MODERATOR: Next one, Josh Rogan, Foreign Policy.
QUESTION: Thank you very much. Mr. Foreign Minister, it’s been reported that you brought a list of contingency options for Syria with you in hand to discuss with Secretary Clinton and Secretary Panetta. I’m wondering, did that list include providing buffer zones or safe havens inside Syria? And would Turkey be willing to contribute troops to such a mission?
And for Secretary Clinton, you just mentioned that a peacekeeping force in Syria would require the consensus of the Syrian regime. In the event that the Syrian regime does not concede to having foreign troops on their soil, what types of other assistance are – can be provided without their consent? Medical assistance, humanitarian assistance, communications, intelligence, et cetera? Thank you.
FOREIGN MINISTER DAVUTOGLU: Of course, as decision makers, politicians, we have to think all the options and scenarios. Some scenarios could be not opted for, but unfortunately in Syria today, there is such a situation we are alarming and we are all worried about. But today, the agenda in our consultations and also in Tunisian meeting will be a political solution, diplomatic solution, and humanitarian access as early as possible. Even at this moment, should be possible.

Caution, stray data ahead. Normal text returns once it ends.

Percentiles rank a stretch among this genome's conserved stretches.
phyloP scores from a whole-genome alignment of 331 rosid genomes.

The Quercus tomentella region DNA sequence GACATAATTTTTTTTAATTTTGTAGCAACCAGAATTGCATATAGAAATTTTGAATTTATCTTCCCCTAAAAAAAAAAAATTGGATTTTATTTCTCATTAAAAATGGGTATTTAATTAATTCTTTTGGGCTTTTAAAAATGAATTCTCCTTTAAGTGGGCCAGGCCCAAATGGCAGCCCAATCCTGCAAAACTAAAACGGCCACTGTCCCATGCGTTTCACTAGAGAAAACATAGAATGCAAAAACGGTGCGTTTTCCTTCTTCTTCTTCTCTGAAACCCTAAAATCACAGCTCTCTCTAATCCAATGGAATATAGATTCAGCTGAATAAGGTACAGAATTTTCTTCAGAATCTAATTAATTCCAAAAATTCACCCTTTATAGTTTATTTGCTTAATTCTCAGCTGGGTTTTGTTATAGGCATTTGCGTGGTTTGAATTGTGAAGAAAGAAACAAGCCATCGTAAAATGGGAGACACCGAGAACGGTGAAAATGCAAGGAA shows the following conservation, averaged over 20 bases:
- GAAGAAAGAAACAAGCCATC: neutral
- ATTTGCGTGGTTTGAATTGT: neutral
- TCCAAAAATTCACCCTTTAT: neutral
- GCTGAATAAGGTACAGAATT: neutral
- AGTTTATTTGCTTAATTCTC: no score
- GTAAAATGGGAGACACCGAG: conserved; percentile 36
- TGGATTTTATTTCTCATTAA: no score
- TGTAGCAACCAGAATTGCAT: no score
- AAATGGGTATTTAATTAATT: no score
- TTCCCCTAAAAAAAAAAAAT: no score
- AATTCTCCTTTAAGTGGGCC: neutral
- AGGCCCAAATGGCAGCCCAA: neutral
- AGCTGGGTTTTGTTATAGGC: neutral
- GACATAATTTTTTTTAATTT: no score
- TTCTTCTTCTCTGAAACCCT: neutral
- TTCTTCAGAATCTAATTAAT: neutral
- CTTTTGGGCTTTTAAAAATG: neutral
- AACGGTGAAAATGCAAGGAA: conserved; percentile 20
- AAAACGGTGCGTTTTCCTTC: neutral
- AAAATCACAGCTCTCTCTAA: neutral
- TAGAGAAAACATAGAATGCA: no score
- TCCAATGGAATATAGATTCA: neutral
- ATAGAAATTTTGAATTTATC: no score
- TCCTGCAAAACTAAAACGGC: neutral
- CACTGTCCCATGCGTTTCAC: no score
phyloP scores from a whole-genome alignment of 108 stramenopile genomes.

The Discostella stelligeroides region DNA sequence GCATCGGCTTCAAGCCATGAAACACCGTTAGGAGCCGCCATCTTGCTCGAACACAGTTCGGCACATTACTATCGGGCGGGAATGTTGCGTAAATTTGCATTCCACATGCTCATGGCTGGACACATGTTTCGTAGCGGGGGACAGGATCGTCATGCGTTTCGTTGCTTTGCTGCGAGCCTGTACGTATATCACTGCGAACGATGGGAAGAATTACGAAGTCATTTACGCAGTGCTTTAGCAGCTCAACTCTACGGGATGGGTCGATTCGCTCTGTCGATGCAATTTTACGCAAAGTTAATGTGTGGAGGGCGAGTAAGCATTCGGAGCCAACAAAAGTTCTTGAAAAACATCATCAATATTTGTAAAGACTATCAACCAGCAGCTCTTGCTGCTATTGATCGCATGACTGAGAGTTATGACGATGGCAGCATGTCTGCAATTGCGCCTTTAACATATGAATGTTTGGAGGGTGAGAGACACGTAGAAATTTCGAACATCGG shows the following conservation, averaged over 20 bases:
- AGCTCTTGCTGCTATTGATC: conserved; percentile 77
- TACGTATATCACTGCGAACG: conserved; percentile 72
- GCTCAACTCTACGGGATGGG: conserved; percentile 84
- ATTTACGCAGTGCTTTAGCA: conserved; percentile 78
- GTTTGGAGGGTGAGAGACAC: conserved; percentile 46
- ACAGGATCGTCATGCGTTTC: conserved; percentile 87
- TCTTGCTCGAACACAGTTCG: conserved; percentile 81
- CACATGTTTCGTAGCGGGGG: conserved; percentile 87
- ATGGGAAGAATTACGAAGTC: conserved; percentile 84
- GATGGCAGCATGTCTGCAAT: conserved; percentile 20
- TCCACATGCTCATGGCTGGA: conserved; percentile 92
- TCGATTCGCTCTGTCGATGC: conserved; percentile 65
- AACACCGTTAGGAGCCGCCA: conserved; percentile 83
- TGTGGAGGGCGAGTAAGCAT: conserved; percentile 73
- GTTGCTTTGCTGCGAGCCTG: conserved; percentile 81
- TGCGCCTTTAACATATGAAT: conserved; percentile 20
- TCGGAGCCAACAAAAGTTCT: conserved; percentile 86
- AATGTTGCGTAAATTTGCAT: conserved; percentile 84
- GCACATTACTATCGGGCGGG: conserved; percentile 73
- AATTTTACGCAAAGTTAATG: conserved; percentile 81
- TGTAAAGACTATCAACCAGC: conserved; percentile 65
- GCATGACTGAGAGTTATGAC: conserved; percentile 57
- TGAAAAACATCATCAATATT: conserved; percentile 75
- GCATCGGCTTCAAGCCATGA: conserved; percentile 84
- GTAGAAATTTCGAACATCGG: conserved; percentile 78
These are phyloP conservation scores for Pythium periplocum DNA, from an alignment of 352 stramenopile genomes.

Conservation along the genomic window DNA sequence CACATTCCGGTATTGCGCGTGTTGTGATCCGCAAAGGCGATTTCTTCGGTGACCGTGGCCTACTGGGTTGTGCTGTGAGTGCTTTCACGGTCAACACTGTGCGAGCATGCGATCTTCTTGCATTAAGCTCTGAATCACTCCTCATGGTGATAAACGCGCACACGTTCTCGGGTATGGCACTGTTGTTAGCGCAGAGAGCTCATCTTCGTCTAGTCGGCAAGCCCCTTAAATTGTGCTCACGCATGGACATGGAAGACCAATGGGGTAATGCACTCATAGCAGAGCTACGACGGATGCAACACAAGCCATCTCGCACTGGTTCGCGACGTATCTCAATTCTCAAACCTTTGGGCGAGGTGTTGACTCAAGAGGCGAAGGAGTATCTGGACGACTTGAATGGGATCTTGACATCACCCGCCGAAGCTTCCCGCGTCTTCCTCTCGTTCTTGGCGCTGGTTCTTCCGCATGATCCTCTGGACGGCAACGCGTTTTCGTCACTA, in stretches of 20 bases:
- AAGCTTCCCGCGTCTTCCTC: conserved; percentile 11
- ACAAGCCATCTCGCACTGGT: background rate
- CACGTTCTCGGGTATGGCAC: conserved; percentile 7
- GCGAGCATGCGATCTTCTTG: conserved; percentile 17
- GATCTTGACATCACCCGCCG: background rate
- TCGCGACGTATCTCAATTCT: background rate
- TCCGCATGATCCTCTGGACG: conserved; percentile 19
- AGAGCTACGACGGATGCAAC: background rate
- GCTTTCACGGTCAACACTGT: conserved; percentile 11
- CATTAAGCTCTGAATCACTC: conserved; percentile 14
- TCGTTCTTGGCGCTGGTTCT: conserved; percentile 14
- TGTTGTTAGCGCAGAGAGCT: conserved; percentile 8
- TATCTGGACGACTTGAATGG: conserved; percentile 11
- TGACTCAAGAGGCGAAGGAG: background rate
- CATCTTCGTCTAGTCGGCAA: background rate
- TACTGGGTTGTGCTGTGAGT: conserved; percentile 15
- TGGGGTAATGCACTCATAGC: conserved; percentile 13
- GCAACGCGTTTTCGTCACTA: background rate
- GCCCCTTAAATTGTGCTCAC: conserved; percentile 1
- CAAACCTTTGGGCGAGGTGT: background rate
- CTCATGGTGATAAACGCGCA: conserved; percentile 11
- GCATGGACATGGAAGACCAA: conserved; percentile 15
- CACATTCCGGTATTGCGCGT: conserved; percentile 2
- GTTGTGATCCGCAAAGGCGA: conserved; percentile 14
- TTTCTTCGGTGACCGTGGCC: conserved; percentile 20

About other contingency plan, we hope that we will not need – there will be no scenarios for these plans. But if one day something happens, of course our basic reference is, as a neighbor, is the humanitarian – to include humanitarian situation and to protect civilians because they are not, I mean, far away. There are millions of people living in Turkey being relative of Syrian people. We cannot be silent when these humanitarian tragedies continuing. At this moment, we are talking on diplomatic and humanitarian steps to be taken, but for other scenarios we hope that those things will not be needed. But we need to think about contingencies as well.